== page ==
Man jailed for killing East Dunbartonshire Good Samaritan over lost handbag

Police are appealing for information.
Police are appealing for information.

A good citizen who found a handbag was killed amid claims he had instead stolen it.

Frederick McGettigan done his “civic duty” by giving the item to police when he discovered it beside the canal at Kirkintilloch in July last year.

But, thug Kirk McIntyre later turned up at the 51 year-old’s flat in Auchinairn.

He wrongly believed innocent Mr McGettigan took the bag from the house of someone he knew.

Burly McIntyre went after his frail victim – before slitting his throat with a knife.

McIntyre denied murder during a trial a trial at the High Court in Glasgow.

But, jurors heard how he had once confessed that he had done “something bad”.

He has now been jailed for life and ordered to serve a minimum of 20 years after he was convicted today/yesterday.

It emerged he already a long history of violence – and had recently been freed having earlier been jailed for a serious assault.

A judge told McIntyre, of Perth, that the killing was “barbaric and cruel”.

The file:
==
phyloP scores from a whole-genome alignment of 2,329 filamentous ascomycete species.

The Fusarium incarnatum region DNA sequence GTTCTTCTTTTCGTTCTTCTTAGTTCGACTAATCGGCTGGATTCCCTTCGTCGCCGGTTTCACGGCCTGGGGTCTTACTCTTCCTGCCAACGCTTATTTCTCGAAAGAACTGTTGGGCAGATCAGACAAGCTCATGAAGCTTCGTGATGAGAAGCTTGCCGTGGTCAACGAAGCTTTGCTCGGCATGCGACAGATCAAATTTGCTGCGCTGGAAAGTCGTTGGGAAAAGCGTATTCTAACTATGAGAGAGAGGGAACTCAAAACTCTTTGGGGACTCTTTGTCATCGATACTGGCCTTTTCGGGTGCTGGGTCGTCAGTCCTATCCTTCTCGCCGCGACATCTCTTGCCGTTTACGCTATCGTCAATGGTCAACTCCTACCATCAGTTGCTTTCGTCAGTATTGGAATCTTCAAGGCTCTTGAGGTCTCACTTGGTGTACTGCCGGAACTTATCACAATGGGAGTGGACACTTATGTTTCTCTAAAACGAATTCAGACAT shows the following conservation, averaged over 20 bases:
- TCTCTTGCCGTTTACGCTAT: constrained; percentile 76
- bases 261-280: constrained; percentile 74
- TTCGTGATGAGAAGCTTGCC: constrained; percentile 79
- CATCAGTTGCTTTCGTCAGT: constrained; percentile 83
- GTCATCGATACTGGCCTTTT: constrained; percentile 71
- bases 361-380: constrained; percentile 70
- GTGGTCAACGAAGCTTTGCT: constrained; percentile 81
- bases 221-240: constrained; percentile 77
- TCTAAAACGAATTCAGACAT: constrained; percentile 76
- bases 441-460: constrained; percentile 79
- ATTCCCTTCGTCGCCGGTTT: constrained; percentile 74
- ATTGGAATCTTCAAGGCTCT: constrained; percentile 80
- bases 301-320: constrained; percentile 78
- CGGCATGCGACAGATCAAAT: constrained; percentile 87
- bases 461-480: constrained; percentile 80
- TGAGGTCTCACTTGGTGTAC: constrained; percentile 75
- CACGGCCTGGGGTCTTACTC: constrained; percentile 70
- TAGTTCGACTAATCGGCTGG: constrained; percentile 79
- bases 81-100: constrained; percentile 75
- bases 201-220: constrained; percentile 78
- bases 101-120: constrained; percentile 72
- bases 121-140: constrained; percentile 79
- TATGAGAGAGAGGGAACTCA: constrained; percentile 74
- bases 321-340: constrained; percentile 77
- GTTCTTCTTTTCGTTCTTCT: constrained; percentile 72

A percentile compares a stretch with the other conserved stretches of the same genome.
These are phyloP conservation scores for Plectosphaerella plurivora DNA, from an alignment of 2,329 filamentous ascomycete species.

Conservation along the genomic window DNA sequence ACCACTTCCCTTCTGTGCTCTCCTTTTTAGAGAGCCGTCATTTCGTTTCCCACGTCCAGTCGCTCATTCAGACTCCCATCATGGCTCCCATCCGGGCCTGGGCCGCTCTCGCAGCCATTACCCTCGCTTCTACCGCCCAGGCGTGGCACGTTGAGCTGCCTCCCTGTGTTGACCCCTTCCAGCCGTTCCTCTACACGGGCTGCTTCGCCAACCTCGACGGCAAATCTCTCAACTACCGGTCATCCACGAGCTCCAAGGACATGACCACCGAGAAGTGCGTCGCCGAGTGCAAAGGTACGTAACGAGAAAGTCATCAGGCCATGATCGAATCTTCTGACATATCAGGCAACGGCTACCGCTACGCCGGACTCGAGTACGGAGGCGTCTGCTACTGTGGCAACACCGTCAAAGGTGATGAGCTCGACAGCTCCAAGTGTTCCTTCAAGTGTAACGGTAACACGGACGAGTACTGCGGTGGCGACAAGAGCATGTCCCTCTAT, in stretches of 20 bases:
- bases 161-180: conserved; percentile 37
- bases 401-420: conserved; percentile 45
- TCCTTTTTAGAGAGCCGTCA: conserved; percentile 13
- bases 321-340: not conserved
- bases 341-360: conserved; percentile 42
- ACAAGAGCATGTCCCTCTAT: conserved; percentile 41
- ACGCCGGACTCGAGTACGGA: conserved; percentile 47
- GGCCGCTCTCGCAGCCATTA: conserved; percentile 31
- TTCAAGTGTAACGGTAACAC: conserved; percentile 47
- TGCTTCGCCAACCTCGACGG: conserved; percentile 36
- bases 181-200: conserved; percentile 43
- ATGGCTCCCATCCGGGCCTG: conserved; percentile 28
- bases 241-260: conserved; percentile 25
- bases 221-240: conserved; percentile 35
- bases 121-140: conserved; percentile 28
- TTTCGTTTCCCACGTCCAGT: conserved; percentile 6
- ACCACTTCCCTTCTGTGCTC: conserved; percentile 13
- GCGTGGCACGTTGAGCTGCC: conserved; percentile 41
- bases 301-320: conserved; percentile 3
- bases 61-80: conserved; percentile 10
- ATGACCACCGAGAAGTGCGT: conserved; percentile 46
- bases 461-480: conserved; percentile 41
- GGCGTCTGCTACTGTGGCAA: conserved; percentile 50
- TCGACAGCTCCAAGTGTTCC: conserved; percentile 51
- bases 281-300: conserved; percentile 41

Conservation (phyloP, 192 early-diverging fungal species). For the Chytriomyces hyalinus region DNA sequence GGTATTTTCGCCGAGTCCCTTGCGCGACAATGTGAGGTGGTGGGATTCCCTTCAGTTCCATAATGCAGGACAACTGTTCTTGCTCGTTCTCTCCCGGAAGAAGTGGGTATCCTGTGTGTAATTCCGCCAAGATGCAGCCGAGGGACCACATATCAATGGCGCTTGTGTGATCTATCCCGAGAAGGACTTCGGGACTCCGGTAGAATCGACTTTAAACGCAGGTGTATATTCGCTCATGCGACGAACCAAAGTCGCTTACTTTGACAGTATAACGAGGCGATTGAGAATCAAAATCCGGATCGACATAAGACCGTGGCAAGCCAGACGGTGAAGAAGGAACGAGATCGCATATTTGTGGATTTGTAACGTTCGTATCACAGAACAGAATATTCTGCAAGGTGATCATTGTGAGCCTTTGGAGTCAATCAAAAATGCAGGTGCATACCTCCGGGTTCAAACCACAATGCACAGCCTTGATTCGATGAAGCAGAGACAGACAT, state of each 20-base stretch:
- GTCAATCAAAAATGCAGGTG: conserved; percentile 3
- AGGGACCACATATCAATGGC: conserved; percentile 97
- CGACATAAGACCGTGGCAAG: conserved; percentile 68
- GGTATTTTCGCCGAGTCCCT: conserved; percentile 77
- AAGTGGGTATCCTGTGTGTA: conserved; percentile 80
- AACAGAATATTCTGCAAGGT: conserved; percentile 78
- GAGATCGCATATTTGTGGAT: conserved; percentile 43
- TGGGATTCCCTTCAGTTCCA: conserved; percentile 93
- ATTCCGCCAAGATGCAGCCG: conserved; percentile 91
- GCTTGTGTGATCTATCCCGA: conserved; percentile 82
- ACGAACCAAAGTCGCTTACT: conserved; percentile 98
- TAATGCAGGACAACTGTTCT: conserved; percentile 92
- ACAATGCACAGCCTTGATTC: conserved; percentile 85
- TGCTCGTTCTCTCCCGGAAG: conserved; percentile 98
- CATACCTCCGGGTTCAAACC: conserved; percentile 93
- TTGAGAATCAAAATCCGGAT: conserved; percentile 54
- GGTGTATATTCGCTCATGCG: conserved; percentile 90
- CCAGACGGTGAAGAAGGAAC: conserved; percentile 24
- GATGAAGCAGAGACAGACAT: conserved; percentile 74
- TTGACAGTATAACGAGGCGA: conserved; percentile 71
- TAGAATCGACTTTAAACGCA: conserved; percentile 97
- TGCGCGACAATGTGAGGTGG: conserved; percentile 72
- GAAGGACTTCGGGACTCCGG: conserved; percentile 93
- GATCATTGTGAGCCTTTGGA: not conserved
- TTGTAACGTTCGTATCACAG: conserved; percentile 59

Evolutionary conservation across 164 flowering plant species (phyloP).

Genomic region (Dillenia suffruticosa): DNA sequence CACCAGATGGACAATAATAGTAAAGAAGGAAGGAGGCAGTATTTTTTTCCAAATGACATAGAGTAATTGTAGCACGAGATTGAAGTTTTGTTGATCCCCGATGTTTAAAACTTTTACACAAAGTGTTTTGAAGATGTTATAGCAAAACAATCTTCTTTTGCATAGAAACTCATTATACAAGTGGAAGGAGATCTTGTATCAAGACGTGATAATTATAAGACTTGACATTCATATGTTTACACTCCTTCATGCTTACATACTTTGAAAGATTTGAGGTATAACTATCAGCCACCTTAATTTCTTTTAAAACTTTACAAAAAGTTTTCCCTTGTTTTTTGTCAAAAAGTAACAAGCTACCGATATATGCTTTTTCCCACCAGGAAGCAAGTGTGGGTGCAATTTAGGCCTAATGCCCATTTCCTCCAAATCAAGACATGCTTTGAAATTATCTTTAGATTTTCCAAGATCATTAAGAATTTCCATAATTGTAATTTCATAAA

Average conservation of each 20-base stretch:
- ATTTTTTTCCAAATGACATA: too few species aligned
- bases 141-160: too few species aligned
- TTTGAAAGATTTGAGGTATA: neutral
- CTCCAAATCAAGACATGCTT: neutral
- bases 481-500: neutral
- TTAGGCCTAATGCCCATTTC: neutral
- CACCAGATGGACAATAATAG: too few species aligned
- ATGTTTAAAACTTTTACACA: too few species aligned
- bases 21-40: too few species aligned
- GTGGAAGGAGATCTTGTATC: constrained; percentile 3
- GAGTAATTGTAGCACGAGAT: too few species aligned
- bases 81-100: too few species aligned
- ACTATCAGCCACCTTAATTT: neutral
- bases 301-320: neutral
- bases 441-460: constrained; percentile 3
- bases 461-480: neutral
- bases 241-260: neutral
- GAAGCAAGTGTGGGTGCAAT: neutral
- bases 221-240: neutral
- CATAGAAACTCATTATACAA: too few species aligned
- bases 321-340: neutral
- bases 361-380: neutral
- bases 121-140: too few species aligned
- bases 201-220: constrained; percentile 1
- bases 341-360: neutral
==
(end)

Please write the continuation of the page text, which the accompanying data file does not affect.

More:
The trial heard how Mr McGettigan – known as Ricky – had found the bag at the canal in Kirkintilloch.

The discovery came during an early-hours walk. He often went out at that time as he suffered from the ear condition tinnitus.

Mr McGettigan then handed the bag into the local police station.

Days later – on August 6 – raging McIntyre suddenly appeared at his door.

The victim was then brutally attacked with a blade and left for dead.

A friend of Mr McGettigan later became concerned when he could not contact him.

William Elliot eventually went to his flat on August 9 – and made the grim discovery of Mr McGettigan’s body.

He recalled: “I got no answer then opened the letterbox and shouted through.

“I realised then the door was unlocked. There was blood on the hall carpet.

“I looked in the kitchen and saw Ricky lying on his back. His face and hair was covered in blood. I took my phone out and dialled 999.”

The trial heard McIntyre later met a social worker and admitted he done “something bad” and that it was “high court level”.

In his speech to jurors, prosecutor Iain McSporran QC said: “He was not just confessing to a crime – he was confessing to this crime.”

He added Mr McGettigan died “as a result of doing his civic duty” by going to police with the bag.

After the verdict, the court was told McIntyre had 16 previous assault convictions.

This included him being jailed for 30 months in 2016.

Lord Mulholland told McIntyre: “He was a man who had done you no harm.

“You sought him out believing he was responsible. He was not responsible and had merely handed in the bag as any good citizen would do.

“What you did was barbaric and cruel. You slit his neck and left him to his fate.”